Wednesday, October 7, 2015

Landing craft provides vital ‘barging’ in Thousand Islands - Professional Mariner - October/November 2015

Landing craft provides vital ‘barging’ in Thousand Islands - Professional Mariner - October/November 2015

story and photos by Will Van Dorp

Capt. Jakob “Jake” Van Reenen was watchful as the 10-wheeler fuel truck inched down the dock and into the cargo well of Seaway Supplier, a 1954 landing craft.

The instant the truck’s front tires touched Seaway Supplier’s deck, it began to push the vessel away from the dock. Van Reenen reacted, throttling forward to keep his vessel flush with the dock, until loading was completed safely. The fuel truck was then carried across the St. Lawrence River to Grindstone Island to deliver its cargo. At the dock on Grindstone, the same careful control of the vessel throttle was necessary for an uneventful offloading.

Seaway Supplier is the newest acquisition of Seaway Marine Group, owned and operated by Van Reenen in the St. Lawrence River town of Clayton, N.Y. His other boats are smaller and associated with TowBoatUS, although Seaway Supplier is also used in small boat salvage. His family has spent summers in the Thousand Islands since his great-grandfather kept a houseboat there. He now lives in Clayton year-round.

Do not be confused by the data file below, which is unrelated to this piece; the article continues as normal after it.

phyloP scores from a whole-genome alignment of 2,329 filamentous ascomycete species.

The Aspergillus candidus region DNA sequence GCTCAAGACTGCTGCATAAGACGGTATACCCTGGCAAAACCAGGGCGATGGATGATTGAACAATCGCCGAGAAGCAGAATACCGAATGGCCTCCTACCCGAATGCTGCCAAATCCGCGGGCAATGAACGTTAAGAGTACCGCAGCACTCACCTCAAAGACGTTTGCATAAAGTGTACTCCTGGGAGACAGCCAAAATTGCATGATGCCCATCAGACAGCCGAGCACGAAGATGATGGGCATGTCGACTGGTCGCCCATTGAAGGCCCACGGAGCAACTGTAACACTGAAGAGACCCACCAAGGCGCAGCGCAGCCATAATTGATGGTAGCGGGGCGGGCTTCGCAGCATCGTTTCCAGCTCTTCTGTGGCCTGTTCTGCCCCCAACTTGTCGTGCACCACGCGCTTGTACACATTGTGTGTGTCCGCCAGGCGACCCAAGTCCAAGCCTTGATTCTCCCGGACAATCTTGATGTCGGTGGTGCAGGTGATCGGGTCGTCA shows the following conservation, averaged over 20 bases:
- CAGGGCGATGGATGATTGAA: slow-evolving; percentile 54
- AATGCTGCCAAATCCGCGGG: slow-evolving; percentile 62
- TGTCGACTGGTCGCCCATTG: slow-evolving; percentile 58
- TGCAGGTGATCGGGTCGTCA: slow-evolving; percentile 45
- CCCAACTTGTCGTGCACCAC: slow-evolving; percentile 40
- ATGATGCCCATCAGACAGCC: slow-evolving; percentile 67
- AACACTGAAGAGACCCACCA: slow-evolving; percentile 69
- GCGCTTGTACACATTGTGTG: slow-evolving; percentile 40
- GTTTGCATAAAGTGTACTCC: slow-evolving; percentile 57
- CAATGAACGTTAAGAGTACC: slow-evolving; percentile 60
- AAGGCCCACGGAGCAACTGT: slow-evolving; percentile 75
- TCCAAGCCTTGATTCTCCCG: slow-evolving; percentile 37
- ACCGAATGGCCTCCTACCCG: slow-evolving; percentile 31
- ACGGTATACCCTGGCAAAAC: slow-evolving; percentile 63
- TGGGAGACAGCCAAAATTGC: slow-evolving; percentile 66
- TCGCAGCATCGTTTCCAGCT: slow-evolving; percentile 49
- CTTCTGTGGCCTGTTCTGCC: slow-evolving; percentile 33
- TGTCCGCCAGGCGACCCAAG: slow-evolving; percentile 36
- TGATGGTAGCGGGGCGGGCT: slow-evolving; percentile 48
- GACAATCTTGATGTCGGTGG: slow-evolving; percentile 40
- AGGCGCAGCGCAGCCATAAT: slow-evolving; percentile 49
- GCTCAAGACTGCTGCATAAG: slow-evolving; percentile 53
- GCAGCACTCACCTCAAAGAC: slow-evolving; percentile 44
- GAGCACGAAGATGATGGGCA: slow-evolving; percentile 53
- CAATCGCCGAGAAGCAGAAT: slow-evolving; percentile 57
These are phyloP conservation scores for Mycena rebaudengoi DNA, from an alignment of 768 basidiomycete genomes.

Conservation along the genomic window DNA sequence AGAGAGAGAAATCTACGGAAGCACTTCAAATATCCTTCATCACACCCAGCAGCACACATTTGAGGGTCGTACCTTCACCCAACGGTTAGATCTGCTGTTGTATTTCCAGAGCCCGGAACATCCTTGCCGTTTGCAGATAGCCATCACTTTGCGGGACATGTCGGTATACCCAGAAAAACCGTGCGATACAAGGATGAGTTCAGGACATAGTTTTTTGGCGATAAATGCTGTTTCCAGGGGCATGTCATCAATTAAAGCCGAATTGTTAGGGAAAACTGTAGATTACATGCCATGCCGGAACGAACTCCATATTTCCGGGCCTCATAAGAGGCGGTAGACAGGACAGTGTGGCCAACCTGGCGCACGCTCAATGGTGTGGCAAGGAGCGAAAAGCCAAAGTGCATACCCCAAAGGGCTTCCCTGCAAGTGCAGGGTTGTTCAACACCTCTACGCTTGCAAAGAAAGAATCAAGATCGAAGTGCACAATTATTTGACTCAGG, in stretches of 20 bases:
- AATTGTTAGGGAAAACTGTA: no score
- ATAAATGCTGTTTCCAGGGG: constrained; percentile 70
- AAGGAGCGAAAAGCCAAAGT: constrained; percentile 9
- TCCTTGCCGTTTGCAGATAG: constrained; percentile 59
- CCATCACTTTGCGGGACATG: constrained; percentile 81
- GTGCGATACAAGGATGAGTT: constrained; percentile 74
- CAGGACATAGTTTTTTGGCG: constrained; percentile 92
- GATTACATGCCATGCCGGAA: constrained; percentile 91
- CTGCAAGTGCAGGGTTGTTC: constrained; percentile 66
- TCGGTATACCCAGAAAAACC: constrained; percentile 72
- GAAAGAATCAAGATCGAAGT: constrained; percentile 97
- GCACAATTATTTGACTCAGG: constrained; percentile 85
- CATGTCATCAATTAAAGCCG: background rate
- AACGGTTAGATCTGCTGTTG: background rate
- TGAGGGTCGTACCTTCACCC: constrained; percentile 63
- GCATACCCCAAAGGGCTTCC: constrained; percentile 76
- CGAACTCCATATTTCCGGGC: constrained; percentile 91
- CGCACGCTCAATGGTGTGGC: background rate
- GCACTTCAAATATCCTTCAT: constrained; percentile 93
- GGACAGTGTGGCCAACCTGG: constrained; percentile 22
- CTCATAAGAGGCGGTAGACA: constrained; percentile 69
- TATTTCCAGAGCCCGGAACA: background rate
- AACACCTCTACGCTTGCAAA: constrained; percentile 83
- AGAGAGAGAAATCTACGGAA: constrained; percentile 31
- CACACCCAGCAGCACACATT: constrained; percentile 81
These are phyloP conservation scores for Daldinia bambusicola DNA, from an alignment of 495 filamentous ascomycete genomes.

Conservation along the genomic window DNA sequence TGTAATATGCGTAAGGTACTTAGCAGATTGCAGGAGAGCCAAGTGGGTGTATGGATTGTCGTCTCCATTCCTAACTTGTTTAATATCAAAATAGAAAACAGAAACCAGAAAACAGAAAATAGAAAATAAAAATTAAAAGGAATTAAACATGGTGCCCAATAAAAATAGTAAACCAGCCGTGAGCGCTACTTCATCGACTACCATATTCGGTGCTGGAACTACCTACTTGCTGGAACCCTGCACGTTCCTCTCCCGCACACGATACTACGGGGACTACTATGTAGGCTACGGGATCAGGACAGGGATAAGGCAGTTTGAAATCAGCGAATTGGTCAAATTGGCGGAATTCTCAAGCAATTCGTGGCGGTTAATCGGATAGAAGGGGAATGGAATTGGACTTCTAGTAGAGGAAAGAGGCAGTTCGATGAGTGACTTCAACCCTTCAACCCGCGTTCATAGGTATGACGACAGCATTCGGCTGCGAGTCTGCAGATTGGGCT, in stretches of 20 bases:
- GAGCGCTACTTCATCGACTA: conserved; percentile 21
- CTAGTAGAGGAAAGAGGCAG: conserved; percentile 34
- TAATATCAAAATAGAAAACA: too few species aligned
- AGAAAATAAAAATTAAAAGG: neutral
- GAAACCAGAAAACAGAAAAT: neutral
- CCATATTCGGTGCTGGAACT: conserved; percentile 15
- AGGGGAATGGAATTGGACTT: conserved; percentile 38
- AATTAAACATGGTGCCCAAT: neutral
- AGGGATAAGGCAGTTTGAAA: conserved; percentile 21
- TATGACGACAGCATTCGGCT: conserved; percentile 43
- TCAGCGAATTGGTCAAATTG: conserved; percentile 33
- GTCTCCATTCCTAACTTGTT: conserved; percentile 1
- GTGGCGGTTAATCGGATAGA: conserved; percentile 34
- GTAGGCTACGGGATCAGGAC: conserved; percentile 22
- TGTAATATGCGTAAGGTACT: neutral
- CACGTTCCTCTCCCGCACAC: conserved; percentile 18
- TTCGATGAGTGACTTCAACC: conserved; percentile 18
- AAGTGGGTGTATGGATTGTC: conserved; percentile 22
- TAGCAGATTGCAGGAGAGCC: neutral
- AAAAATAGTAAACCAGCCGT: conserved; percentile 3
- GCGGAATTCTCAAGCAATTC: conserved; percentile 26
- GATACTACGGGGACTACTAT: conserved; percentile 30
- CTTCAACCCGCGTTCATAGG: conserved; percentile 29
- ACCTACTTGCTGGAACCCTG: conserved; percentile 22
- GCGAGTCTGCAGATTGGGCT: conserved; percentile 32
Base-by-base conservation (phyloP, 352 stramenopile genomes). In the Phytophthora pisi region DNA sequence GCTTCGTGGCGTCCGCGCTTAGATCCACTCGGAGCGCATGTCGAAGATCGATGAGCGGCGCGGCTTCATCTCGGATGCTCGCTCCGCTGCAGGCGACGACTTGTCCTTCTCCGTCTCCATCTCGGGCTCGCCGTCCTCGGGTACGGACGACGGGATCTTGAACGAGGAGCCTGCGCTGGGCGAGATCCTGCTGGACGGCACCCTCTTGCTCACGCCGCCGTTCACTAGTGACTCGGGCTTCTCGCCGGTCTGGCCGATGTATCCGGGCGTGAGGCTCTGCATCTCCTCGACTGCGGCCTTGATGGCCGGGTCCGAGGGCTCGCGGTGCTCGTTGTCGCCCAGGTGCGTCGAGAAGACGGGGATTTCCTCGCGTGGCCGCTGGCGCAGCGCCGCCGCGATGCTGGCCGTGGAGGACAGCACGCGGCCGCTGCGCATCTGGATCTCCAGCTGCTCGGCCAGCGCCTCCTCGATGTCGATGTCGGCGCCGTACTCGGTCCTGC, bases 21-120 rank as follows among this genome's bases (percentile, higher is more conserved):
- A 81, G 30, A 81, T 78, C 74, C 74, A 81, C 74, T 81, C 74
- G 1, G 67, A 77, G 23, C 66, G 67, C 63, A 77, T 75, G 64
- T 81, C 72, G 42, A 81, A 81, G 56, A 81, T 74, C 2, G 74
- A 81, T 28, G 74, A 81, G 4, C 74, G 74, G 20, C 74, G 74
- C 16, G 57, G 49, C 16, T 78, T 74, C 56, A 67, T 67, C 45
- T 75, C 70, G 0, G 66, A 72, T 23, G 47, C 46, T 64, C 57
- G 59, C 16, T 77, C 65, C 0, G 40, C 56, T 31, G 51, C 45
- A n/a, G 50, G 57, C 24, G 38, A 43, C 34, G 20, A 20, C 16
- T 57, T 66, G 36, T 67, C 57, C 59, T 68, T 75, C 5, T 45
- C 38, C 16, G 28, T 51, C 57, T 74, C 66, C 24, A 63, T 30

Locally, what Seaway Supplier does is called barging. A customer would say something like, “What is the charge for barging my car over to Grindstone?” But whether you call it a self-propelled barge, LCM-8, or Mike-8, as others say, Seaway Supplier is U.S. Coast Guard-certificated and classified as a freight ship. It was launched in 1954 as U.S. Army LCM-8010, a product of Higgins Industries in New Orleans. Two twin-pack Detroit Diesel engines (four 6-71s) generate about 600 hp, turning two 34-inch-diameter three-bladed screws. The outboard engines of each twin pack also drive air compressors for the air-assist ramp and steering. The inboard engines are belted to battery chargers as well as dewatering and fire pumps.